Monday, November 03, 2008

Another Self-Immolation

In the wake of the University of Washington self-immolation, another university-related suicide by fire has occurred on the other side of the country on Halloween. (Also, there is an update on the identity of the UW victim.)

Is there some key to understanding these deaths, based on their dates?

On November 2, 1965, Norman Morrison of Baltimore set himself afire outside the Pentagon office of the Secretary of Defense, Robert McNamara, in direct protest to the Vietnam War. Norman was the executive secretary of a Quaker community in Baltimore, and, according to his wife, appeared to decide on his act after reading an article by a South Vietnamese priest about the bombing of a village there.

A week after Norman Morrison's death, on November 9, 1965, another American Roger A. LaPorte, 21, a member of the Catholic Worker movement, died in a self-immolation protest. Norman sat down in front of the Dag Hammarskjold Library at the United Nations in New York, calmly composed himself in the position of the Buddhist monks who had immolated themselves in Vietnam earlier, doused himself with gasoline, and set himself aflame.

La Porte died the next day from second- and third-degree burns covering 95 percent of his body. Despite his burns, he remained conscious, lucid, clearly able to speak. When asked why he had burned himself, La Porte calmly replied, "I'm a Catholic Worker. I'm against war, all wars. I did this as a religious action." (Credit to cvllelaw of Democratic Central for reawakening me to the anniversaries of these events, detailed in The Copycat Effect. The timing seems more than coincidence but then again, perhaps it only is a temporal accident.)

University of Washington, USA: 2008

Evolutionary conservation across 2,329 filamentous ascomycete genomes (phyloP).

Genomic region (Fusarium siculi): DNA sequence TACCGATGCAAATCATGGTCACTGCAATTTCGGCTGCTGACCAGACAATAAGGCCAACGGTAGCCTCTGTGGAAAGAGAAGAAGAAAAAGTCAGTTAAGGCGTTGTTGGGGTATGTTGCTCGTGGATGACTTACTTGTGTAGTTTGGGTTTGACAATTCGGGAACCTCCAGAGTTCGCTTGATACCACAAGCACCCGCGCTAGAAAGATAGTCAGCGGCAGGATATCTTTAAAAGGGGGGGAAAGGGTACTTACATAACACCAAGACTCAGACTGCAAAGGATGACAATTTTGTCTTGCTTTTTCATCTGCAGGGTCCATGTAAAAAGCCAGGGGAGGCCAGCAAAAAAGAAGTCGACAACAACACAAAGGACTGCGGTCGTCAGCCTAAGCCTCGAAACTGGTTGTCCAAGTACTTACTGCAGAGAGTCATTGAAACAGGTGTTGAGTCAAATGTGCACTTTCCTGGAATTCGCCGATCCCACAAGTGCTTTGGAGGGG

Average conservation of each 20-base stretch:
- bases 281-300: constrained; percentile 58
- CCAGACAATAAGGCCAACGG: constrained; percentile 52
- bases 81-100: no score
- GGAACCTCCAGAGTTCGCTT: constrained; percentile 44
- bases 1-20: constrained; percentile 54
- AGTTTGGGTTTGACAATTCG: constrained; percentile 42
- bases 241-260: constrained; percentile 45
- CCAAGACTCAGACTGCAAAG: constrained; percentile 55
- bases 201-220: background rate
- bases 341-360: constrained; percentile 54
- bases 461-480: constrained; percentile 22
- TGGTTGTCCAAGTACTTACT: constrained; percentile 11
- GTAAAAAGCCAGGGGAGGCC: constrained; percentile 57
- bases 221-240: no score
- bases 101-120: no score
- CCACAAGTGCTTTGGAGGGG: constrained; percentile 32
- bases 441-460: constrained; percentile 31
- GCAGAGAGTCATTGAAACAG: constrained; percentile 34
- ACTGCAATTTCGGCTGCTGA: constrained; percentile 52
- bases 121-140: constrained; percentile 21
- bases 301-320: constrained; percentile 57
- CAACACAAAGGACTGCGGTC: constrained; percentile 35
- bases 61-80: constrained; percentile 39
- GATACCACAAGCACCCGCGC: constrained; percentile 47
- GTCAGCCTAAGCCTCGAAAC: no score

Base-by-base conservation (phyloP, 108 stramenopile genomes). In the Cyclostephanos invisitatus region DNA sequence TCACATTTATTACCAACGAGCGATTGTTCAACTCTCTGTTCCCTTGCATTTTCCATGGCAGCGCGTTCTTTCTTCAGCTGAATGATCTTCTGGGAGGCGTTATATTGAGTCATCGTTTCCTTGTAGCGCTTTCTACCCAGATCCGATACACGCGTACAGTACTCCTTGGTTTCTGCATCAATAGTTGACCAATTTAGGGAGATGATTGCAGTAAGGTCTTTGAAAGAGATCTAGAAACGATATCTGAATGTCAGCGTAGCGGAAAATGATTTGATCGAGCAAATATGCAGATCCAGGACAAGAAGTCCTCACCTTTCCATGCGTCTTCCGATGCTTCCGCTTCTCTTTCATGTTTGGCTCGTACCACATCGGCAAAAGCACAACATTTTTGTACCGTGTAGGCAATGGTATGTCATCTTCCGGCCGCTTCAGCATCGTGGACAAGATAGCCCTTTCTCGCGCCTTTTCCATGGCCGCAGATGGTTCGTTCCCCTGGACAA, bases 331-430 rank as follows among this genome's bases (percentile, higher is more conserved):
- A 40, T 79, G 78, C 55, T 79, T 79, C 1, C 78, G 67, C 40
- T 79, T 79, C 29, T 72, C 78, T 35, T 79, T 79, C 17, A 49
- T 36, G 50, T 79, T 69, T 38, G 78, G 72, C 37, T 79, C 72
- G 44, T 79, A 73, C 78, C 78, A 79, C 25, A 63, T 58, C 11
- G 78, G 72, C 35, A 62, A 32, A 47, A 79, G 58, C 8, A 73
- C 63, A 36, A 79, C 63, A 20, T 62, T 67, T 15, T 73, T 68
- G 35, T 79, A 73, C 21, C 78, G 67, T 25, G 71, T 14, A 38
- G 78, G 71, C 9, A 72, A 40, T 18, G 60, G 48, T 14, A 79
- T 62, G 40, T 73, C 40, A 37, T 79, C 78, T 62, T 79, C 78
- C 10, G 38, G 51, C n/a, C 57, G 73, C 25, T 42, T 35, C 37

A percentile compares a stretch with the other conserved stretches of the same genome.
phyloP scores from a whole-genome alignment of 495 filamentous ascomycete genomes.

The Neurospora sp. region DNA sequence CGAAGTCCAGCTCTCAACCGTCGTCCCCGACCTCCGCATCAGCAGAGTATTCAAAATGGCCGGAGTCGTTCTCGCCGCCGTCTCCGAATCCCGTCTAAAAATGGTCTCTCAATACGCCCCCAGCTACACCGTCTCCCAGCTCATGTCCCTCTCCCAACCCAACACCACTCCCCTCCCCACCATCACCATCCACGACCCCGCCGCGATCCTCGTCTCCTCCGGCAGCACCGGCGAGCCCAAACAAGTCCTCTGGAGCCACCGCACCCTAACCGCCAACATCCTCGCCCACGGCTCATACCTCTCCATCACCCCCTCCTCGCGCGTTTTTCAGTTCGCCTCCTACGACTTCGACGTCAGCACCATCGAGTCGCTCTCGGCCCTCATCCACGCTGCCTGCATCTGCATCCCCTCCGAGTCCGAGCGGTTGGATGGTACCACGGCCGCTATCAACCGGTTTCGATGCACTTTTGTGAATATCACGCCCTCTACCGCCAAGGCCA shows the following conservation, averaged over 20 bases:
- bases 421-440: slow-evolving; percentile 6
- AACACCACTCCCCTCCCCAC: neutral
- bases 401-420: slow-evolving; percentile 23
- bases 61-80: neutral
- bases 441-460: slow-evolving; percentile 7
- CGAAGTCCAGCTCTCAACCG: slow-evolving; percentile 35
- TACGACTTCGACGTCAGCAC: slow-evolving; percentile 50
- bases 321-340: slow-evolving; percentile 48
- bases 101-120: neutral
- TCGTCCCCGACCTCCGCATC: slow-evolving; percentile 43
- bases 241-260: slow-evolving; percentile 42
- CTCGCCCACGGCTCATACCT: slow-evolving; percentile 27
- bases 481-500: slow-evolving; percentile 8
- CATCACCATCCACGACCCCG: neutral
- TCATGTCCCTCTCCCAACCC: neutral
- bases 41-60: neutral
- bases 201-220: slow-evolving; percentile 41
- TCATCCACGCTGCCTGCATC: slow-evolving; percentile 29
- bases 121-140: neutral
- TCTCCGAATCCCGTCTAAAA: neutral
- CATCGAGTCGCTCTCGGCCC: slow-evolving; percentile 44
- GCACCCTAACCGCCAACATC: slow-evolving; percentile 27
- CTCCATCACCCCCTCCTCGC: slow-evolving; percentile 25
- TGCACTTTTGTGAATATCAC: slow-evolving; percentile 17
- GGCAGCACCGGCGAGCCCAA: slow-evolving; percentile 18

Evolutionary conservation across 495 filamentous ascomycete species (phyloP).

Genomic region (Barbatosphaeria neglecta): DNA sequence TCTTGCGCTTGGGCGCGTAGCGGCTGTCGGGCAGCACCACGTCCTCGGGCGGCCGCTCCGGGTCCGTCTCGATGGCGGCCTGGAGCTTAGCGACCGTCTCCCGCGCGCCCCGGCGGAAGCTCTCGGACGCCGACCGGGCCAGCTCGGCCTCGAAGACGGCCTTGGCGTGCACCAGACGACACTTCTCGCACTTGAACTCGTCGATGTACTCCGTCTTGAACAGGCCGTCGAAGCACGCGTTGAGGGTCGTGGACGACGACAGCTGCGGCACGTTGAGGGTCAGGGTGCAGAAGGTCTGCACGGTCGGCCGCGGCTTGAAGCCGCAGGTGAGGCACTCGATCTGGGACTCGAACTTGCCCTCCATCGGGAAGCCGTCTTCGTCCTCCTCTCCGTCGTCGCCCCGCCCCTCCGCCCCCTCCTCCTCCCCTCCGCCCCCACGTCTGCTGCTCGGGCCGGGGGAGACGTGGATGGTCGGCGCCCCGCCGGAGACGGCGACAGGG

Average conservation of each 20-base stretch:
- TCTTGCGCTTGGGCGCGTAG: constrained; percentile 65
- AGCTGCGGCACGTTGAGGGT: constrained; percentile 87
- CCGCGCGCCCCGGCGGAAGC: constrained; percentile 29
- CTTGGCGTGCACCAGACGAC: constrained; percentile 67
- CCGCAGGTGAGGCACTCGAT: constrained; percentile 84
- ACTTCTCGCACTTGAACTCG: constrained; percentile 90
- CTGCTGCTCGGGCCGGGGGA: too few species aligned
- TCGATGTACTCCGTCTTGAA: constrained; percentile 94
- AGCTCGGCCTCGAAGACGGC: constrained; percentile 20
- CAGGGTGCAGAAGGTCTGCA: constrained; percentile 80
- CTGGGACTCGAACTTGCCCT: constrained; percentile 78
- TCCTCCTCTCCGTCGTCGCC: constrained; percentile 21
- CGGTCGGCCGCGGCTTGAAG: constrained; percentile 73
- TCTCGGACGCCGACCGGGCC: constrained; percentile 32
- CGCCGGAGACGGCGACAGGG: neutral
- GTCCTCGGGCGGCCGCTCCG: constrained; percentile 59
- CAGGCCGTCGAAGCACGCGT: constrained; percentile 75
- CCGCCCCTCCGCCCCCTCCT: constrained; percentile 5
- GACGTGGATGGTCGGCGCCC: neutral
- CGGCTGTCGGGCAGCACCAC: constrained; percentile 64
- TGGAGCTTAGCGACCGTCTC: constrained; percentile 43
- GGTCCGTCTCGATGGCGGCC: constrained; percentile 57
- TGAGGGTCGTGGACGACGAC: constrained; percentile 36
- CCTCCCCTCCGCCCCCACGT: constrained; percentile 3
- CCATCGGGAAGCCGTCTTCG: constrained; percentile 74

Nevertheless, we appear to be going into a new cycle, if even only, hopefully, a short one.

Some new details about the 61-year-old man who died by fire (pictured above) in Red Square at the University of Washington (UW) in Seattle on October 30, 2008, have emerged.

The King County medical examiner's office has identified the 61-year-old man who set himself on fire at the University of Washington campus last Thursday as Nin Soo Chun.

The medical examiner ruled Chun's death a suicide Monday, four days after the former UW worker poured gasoline on himself and set himself ablaze in Red Square during the middle of the day.

Chun died after shortly after being brought to Harborview Medical Center with second- and third-degree burns.

The medical examiner says Chun died from "thermal burns involving 90 percent of total body surface area."

The man had worked for UW Facilities Services for some time, said UW spokesman Norm Arkans. His employment ended in late August, 2008, Arkans said, following a process to release him.

"At the very end, he had stopped coming to work, so a process was initiated to separate him from the university," Arkans said.

Chun had worked as a custodian for the UW's Facilities Services as a custodian from December 2005 to early summer this year. He emigrated to the U.S. from Korea in 1977 and became a naturalized citizen in 1982.

After several "confrontational, but not necessarily physical" altercations with co-workers in June, Chun was reassigned from his usual work site in Padelford Hall.

Soon after these incidents, which Arkans said were enough to make his co-workers "uncomfortable," Chun requested and was granted several weeks' vacation, after which he did not return to work.